Let’s take a look at the three categories of interview questions (traditional, scenario-based, and behavioral interview questions) we mentioned earlier this week, to determine what they reveal about an applicant and how to apply the principles from our previous installment when answering all three types of questions.

Traditional Interview Questions

Traditional interview questions are tried and true questions that are probably as old as the first job interview. These questions revolve around the applicant’s career goals, strengths, and weaknesses. They are all questions that the interviewer asks to find out about you – the candidate. Your response should give insight into who you are as a professional and why the manager should want you as a part of the team.

Sample traditional interview questions include:

  • How do you see this position factoring in to your long-term career plan?
  • What unique strengths do you have that would be valuable to this team?
  • What do you find most difficult about time management?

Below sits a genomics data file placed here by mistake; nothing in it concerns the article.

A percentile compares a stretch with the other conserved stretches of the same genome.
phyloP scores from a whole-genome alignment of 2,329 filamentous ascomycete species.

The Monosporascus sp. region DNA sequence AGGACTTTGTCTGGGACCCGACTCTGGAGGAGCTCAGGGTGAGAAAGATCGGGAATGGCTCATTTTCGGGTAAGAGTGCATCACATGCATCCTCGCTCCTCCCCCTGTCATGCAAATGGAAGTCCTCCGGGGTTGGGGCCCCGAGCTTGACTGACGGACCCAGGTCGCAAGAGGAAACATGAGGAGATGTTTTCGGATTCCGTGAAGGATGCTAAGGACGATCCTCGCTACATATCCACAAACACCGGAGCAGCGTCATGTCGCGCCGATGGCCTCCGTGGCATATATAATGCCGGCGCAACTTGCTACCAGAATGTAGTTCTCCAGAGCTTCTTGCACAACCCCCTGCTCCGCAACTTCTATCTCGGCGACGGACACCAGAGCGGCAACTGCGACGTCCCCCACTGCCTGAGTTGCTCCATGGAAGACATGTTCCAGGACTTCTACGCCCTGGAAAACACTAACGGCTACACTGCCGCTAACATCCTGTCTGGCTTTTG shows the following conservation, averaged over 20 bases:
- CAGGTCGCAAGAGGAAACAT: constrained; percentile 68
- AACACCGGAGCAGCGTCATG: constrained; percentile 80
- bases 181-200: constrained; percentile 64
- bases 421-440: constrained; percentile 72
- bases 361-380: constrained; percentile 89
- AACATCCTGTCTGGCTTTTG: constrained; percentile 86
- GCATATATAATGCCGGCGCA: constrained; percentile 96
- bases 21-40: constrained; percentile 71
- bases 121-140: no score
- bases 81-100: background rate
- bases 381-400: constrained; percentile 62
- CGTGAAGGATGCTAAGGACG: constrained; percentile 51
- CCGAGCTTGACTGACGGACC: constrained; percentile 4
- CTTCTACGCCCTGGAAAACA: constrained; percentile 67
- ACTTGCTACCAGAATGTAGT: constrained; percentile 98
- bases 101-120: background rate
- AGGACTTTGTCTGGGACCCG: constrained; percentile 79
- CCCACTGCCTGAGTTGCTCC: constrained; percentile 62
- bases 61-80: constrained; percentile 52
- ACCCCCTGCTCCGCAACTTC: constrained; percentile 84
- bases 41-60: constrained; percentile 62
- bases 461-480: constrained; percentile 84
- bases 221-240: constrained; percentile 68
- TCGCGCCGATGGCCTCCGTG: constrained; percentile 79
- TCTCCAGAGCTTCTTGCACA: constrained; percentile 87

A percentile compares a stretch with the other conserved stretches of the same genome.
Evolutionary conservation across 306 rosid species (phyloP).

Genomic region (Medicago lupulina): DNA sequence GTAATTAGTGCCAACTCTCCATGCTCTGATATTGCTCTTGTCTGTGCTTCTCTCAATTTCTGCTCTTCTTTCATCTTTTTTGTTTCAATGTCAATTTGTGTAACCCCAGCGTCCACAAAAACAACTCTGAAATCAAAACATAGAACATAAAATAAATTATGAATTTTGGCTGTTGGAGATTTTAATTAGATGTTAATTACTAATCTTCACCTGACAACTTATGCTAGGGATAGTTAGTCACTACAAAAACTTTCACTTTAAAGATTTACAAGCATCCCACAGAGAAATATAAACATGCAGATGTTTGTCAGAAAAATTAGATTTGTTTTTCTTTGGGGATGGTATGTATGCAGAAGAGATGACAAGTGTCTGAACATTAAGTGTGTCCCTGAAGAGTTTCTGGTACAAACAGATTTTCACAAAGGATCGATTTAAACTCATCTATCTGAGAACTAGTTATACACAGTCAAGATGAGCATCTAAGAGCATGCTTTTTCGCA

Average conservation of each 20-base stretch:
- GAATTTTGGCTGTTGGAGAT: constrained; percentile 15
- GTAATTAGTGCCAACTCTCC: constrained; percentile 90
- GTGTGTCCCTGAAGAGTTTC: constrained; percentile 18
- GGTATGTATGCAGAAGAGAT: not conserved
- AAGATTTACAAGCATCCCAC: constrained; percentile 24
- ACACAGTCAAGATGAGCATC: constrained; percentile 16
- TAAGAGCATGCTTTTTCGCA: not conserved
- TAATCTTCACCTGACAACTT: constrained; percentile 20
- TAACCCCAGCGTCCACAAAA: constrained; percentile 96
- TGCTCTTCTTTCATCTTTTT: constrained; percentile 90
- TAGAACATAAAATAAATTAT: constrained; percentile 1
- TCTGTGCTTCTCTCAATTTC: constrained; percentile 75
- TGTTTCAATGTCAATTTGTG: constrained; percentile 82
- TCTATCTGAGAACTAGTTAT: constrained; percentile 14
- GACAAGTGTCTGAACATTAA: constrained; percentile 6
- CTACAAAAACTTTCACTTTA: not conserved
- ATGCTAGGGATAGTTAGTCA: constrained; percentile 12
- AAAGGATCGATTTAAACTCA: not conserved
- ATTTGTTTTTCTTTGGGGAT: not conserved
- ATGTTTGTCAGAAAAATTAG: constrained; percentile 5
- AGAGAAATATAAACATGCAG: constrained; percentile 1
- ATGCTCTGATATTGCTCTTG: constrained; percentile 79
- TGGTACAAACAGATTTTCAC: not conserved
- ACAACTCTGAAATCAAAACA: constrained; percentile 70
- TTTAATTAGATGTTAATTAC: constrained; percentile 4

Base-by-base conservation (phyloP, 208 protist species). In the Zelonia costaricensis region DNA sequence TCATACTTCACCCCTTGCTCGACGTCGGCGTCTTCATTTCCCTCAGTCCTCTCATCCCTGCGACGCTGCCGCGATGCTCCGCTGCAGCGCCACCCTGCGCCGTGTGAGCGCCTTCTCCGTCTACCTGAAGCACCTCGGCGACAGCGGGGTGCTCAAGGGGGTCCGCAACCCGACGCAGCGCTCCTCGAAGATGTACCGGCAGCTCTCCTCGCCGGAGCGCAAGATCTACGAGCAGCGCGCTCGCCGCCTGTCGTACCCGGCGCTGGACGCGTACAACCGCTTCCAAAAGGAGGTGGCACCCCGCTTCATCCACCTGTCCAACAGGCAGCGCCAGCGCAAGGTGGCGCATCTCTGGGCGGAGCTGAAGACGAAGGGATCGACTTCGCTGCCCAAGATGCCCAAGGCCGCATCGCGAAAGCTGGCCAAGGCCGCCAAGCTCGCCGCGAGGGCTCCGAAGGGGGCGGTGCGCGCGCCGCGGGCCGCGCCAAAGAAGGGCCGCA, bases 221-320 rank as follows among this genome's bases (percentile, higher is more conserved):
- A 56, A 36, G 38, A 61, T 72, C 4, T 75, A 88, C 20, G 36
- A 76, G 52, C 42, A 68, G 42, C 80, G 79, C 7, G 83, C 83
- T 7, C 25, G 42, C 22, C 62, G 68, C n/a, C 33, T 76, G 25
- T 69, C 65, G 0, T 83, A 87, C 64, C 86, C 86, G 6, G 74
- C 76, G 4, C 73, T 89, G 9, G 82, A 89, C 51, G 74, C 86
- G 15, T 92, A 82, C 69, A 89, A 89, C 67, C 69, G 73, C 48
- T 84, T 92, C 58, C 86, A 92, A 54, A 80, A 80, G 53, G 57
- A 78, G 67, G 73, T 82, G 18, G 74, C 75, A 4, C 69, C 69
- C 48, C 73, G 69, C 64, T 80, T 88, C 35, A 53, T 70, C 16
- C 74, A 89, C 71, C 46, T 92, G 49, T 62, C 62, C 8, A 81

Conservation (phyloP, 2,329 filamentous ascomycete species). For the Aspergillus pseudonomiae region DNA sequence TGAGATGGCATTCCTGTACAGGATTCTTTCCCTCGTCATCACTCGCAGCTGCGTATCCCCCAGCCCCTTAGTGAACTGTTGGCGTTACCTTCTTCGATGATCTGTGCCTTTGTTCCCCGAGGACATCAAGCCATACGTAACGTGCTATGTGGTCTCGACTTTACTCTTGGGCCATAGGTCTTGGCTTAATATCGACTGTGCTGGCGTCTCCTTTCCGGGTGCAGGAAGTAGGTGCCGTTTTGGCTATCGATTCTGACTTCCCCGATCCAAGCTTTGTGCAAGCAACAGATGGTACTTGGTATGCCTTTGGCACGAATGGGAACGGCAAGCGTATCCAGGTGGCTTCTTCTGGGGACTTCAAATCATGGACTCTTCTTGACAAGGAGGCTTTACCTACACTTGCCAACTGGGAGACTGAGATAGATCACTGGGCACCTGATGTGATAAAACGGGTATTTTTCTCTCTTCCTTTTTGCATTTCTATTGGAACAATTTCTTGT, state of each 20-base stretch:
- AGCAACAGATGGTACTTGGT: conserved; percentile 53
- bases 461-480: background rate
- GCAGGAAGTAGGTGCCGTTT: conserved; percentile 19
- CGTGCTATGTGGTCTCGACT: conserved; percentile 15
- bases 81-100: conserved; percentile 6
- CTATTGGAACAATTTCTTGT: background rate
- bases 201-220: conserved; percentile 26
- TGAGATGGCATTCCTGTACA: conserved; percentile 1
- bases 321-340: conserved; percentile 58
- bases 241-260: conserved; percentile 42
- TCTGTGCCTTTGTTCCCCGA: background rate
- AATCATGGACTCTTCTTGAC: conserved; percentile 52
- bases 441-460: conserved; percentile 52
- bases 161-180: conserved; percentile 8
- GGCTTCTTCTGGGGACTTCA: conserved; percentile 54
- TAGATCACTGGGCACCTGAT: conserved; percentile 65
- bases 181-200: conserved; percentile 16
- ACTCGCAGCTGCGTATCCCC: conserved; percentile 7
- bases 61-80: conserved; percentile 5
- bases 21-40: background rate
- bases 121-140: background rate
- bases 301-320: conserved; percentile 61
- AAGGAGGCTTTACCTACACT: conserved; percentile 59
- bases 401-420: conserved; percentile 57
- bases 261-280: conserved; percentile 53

Each of these questions are asking you to make judgements about your skills and competencies, with a focus on how you match up with their organizational culture and position requirements. Let’s break one of these questions down to take a look at what the interviewer can learn about the applicant from their answer.

How do you see this position factoring in to your long-term career plan?

Your answer will yield the following about you:

  • Did you take the time to prepare for the interview by reviewing the job description?
  • Did you take the initiative to learn about the company you are interviewing with?
  • Do you set goals and develop a path for reaching them?
  • Do you really want this job?

The applicant that answers this question correctly will already be ahead of others being considered for this job by demonstrating that they possess key skills such as preparation, initiative, accountability, organization, and commitment.